Tan, Toni, Little, Paul and Stokes, Tim
Antibiotic prescribing for self limiting respiratory tract infections in primary care: summary of NICE guidance
BMJ, 337:a437 (doi:10.1136/bmj.a437).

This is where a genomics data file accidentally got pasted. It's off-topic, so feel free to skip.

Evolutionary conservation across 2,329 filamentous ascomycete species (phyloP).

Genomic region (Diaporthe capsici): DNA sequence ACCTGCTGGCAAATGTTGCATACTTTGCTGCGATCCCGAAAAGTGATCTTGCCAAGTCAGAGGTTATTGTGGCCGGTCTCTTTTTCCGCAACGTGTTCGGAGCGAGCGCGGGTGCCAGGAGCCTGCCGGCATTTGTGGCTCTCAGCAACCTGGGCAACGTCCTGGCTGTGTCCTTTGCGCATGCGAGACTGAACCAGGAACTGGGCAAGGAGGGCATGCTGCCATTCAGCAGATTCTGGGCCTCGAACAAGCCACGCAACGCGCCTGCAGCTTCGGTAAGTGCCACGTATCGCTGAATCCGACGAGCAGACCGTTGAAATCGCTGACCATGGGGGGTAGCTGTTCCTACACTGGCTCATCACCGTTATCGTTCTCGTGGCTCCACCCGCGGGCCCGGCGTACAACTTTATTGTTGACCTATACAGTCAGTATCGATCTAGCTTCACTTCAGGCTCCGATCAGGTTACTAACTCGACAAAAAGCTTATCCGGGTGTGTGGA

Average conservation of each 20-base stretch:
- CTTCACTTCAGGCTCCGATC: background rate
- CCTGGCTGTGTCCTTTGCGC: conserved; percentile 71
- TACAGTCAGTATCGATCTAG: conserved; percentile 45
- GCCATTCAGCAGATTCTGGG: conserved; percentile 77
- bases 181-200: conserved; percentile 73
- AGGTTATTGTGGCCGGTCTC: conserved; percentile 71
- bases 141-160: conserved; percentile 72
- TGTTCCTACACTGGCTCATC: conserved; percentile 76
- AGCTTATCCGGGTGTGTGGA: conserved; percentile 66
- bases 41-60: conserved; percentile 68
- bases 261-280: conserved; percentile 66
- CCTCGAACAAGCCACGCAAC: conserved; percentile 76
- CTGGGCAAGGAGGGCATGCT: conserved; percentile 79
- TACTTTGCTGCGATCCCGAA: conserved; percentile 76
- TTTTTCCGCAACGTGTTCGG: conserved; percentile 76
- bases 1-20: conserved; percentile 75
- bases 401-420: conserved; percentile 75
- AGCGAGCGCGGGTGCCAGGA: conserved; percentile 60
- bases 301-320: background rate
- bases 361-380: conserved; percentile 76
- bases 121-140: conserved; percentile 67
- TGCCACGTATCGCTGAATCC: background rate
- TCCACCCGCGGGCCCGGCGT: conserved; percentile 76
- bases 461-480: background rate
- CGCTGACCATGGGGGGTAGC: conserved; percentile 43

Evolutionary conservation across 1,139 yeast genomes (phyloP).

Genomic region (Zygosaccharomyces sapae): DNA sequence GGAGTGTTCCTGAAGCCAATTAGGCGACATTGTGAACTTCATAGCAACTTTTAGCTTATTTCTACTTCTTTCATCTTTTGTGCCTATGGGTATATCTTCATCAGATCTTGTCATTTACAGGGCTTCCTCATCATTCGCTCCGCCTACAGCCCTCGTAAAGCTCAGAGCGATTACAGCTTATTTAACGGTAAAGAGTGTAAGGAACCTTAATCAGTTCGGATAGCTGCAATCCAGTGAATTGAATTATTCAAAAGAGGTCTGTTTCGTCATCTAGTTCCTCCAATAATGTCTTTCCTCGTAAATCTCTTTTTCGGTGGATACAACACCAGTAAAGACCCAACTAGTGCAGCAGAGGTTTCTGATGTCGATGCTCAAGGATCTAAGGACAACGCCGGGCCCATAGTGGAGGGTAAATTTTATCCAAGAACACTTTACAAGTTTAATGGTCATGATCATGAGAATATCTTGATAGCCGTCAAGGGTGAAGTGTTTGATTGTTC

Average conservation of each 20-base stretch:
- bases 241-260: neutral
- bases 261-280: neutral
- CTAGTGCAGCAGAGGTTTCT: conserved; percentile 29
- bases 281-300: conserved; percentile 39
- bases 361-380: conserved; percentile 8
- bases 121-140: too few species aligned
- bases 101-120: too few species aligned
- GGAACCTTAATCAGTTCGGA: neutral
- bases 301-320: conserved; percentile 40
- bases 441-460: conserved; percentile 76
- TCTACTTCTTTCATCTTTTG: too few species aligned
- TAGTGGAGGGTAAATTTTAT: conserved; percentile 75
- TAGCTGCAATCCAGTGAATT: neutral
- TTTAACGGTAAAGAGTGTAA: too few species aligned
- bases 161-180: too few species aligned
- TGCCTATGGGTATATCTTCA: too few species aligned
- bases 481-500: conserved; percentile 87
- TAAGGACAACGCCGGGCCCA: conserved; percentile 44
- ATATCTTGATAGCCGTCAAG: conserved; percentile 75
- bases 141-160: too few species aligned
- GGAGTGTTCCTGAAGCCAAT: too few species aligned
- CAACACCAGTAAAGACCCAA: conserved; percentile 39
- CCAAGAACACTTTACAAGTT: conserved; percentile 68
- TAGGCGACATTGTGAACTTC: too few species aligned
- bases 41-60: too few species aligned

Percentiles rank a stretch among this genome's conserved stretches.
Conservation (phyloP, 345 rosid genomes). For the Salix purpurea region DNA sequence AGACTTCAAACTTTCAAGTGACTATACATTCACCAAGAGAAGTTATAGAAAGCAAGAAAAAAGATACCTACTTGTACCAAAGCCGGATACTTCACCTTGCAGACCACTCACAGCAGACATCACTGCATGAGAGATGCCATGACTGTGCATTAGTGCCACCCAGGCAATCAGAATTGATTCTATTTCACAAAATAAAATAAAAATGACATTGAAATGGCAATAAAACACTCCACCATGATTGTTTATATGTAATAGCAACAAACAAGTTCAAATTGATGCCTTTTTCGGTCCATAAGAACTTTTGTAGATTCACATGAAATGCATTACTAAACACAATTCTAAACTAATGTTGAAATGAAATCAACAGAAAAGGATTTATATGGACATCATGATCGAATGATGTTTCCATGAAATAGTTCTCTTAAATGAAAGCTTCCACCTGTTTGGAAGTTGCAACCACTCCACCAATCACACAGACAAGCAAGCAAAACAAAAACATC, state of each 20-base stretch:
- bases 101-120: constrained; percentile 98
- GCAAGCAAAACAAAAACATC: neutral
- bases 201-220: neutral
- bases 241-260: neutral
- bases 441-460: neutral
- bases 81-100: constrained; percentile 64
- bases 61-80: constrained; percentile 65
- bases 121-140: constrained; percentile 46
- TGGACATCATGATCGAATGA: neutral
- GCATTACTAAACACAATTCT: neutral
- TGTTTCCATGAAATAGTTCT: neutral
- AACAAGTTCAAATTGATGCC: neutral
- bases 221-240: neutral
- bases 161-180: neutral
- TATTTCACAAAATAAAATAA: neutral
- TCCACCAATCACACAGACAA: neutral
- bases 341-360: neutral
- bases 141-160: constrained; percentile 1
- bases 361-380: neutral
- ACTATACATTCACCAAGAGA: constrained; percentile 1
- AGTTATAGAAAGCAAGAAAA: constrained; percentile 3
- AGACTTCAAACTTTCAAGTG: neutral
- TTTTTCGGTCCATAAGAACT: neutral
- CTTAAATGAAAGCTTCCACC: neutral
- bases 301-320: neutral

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Antibiotics probably provide little benefit for a large proportion of respiratory tract infections that present in primary care. Respiratory tract infections are largely self limiting, and complications are likely to be rare if antibiotics are withheld. However, respiratory tract infections account for 60% of all antibiotic prescribing in primary care,1 and the prescribing patterns for antibiotics vary widely among general practices, without evidence of significant benefit among higher prescribers. Three different management strategies for antibiotics can be used for patients with respiratory tract infection who present in primary care: no antibiotic prescribing; delayed (or deferred) prescribing, in which a prescription is written for use at a later date if symptoms worsen or do not start to settle in the expected timescale; and immediate prescribing. This article summarises the most recent recommendations from the National Institute for Health and Clinical Excellence (NICE) on antibiotic prescribing for self limiting respiratory tract infections in primary care.
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